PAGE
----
My thoughts on breathing...
A bit more information as it occurs to me about how breathing impacts your health and well-being. If you have questions or want me to address a particular topic, please don't hesitate to contact me!
Time for another installment of "What's breathing got to do with it?" This time we are talking about sleep, because, as it turns out, breathing and sleep are pretty intricately related. Today we will look at a few ways that poor breathing patterns might be impacting your quality of sleep.
Getting to sleep
Do you climb into bed each night, only to lie there staring at the ceiling, wondering when sleep will come? A lot of patients that I see report having difficulty falling asleep. These patients also tend to have a more stimulating breathing pattern: rapid and dominated by upper chest movement. This type of breathing tends to keep the body in a hyper-aroused state - it's ready for anything, anytime. Indeed, research has shown that patients with insomnia have increased brain activity, abnormal hormone secretion, elevated heart rate and sympathetic nervous system arousal when they do sleep. It's as if their bodies don't know how to turn off.
This is where breathing retraining comes in. Learning how to engage in a slower, more effortless breathing pattern, can help to activate our parasympathetic nervous system. This the "rest and digest" part of our autonomic (automatic) nervous system, and helps to put the brakes on the flight or fight side. Those of us who try to cram as many things into the day as possible, running from one activity to the next, dealing with stressful work situations, spouses, kids, etc may not remember what it feels like to turn off, tune out and relax. Learning how to let go as well as using mindfulness to help deactivate the stress response is key to getting the body better prepared for transitioning to sleep. I've had many clients report that they ended up falling asleep practicing finding calm- and that wasn't even the intended goal!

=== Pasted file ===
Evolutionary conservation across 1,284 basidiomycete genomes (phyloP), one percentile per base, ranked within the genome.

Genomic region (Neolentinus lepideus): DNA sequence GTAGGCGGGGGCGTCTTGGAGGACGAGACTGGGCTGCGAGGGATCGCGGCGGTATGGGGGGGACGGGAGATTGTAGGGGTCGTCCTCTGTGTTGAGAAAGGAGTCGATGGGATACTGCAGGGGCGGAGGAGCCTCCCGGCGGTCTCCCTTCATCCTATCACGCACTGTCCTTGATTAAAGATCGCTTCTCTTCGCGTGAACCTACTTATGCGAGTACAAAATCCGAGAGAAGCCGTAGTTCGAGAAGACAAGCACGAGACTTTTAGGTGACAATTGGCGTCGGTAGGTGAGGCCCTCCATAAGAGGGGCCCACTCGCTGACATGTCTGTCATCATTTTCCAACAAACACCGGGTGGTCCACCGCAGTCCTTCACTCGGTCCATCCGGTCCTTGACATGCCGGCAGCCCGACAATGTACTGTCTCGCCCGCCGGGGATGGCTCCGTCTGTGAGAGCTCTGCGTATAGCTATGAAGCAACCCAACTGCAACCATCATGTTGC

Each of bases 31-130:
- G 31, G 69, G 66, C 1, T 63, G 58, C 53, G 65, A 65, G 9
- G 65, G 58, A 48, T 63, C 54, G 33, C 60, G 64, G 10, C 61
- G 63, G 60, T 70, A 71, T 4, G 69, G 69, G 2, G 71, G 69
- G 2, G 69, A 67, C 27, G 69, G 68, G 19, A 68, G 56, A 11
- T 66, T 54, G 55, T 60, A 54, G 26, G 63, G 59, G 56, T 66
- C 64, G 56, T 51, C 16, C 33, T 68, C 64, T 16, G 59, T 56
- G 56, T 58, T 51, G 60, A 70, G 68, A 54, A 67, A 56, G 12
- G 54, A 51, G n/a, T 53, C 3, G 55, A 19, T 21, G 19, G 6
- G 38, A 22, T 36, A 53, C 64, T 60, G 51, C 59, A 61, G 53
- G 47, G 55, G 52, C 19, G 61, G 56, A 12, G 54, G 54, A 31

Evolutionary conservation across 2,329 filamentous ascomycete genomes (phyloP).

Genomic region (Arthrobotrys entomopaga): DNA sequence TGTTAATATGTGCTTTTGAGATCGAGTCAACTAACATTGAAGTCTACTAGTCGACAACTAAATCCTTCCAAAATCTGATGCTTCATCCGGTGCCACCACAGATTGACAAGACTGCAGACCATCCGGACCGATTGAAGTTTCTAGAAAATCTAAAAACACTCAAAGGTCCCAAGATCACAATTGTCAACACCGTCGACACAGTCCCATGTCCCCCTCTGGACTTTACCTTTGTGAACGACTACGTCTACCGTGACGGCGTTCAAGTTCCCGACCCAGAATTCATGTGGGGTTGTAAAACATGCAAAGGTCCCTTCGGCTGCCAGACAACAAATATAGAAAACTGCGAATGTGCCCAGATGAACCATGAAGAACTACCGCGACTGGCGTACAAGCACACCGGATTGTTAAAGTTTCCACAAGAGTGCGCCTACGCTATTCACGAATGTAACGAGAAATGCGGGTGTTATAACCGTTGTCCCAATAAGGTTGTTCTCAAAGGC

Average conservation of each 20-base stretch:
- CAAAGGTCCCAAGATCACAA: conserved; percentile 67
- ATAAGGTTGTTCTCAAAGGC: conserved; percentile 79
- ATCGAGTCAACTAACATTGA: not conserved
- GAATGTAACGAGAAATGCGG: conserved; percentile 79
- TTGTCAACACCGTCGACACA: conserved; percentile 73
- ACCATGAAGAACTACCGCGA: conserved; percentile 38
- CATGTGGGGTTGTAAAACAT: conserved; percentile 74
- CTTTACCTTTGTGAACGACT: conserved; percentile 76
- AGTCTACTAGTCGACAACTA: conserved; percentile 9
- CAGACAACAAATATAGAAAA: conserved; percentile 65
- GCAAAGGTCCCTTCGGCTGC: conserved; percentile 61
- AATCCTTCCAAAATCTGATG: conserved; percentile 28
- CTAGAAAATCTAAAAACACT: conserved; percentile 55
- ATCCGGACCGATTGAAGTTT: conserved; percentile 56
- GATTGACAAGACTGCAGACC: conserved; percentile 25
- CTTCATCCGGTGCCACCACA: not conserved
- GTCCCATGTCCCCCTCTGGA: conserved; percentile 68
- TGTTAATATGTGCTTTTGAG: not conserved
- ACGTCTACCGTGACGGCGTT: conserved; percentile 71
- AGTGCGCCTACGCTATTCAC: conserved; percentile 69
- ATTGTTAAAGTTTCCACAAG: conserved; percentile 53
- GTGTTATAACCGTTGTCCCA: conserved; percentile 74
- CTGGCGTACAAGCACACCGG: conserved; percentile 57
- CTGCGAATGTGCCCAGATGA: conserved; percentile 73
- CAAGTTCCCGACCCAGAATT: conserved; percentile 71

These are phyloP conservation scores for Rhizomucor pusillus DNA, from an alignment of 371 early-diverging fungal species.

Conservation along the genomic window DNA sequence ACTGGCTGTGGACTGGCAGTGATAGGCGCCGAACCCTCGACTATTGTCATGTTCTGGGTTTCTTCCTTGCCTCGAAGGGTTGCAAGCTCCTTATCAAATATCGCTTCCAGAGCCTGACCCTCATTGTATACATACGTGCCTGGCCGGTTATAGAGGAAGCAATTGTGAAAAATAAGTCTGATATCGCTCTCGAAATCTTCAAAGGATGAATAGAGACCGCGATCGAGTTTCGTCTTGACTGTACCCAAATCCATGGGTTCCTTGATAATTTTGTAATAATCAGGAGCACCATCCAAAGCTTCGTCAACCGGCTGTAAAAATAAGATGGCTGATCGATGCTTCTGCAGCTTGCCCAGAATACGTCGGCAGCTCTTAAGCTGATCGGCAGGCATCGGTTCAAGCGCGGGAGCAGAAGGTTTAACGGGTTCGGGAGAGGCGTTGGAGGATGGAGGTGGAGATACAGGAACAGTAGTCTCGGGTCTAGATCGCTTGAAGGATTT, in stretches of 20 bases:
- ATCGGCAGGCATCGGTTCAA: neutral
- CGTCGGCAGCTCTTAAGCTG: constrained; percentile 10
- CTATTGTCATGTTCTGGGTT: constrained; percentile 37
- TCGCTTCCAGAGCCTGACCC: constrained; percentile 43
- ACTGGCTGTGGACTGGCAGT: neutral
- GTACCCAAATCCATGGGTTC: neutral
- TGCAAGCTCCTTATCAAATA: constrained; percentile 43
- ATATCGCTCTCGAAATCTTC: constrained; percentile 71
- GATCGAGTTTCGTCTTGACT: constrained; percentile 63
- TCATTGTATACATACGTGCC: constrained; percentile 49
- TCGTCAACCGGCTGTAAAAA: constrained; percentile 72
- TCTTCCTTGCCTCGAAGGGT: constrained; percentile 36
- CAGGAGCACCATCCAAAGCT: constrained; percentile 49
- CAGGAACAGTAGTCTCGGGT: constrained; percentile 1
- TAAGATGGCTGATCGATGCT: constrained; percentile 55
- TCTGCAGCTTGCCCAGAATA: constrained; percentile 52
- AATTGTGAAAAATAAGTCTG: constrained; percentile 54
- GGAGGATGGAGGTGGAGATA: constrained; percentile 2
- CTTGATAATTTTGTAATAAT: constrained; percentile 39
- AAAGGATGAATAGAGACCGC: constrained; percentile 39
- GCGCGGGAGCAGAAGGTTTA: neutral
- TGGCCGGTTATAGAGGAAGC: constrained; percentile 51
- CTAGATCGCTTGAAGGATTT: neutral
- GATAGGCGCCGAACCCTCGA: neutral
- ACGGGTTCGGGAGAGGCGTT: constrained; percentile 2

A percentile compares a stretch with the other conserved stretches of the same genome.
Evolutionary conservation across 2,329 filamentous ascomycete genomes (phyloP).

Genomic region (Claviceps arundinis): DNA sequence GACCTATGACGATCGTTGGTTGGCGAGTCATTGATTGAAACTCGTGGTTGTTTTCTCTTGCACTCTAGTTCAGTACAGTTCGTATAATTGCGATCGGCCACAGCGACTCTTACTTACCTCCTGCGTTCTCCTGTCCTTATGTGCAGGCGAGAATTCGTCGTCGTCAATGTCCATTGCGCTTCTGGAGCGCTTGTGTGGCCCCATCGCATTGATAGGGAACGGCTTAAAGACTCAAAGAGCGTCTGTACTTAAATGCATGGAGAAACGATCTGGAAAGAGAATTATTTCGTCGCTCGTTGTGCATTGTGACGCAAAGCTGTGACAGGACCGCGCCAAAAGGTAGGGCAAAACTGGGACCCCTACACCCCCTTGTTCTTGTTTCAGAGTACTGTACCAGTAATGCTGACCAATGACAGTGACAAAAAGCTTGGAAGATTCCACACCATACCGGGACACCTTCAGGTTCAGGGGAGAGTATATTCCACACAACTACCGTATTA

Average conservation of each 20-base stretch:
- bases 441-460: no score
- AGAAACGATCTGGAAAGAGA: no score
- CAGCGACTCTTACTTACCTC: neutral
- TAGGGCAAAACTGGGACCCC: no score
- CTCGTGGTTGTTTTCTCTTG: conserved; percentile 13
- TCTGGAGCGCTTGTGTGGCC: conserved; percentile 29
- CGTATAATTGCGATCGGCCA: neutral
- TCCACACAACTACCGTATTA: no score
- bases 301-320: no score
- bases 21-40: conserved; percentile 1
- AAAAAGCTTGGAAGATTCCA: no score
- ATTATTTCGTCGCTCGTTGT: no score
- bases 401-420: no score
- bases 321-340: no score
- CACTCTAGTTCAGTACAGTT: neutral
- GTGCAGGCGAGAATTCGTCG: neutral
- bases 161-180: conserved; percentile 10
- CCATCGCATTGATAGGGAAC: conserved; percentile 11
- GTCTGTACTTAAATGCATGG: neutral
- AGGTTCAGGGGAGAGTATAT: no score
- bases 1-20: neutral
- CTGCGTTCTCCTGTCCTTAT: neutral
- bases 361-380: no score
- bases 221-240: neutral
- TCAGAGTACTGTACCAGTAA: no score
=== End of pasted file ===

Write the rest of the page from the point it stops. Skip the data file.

Breathing During Sleep
During normal sleep stages, several changes occur to our breathing. As we transition into sleep, there is a decrease in signals to the muscles of the chest and upper airways. This results in increased resistance in the upper airways and less activation of the chest muscles. During the next transition into REM sleep, all of the skeletal muscles of the body become atonic - meaning they relax nearly completely. The theory behind this being that we do not then act out our dreams. During this time, breathing is critically dependent on the function of the diaphragm, as it will often have an increase in activity. For most individuals, these changes to breathing patterns at night do not pose a problem. However, for anyone that has altered breathing patterns due to diaphragm weakness, this can lead to sleep disorders. Diaphragm weakness is seen in a number of situations:
Treatment for Sleep Disordered Breathing
The gold standard for addressing sleep apnea is continuous positive airway pressure - or CPAP. Essentially a machine will deliver a constant stream of air through the mouth or nose at night to ensure that the airways do not collapse and cause a stoppage in breathing. In addition, lifestyle changes such as weight loss and sleep hygiene are encouraged.
What is also showing some promise in the treatment of sleep apnea, is inspiratory muscle training (IMT). IMT strengthens the diaphragm, and studies are showing that IMT can decrease snoring, improve sleep quality and decrease blood pressure issues related to sleep apnea. IMT is non-invasive, inexpensive and relatively easy to perform and should be considered to help treat sleep apnea.
In addition to strengthening the diaphragm, there has also been some interesting results using didgeridoo playing as a way to tone the muscles of the upper airways. One ear, nose and throat doctor in the UK advocates the use of these exercises to help tone the throat muscles to help reduce snoring. Another study suggests that singing might just do the same!
If you are concerned about your sleep quality, feel free to drop us a line to discuss what kind of treatment options we have here at Breathe Well Physio. We can help you turn off the fight or flight response to help you transition to sleep if you struggle to fall asleep. We can also get you started with an IMT program to strengthen your diaphragm to get you through all sleep phases. And if the problem is your upper airway function, we even offer voice exercises from a professional voice teacher to help tone those muscles to reduce snoring and sleep disruptions!
I'm a physiotherapist who is passionate about educating anyone and everyone about the impact breathing has on our health.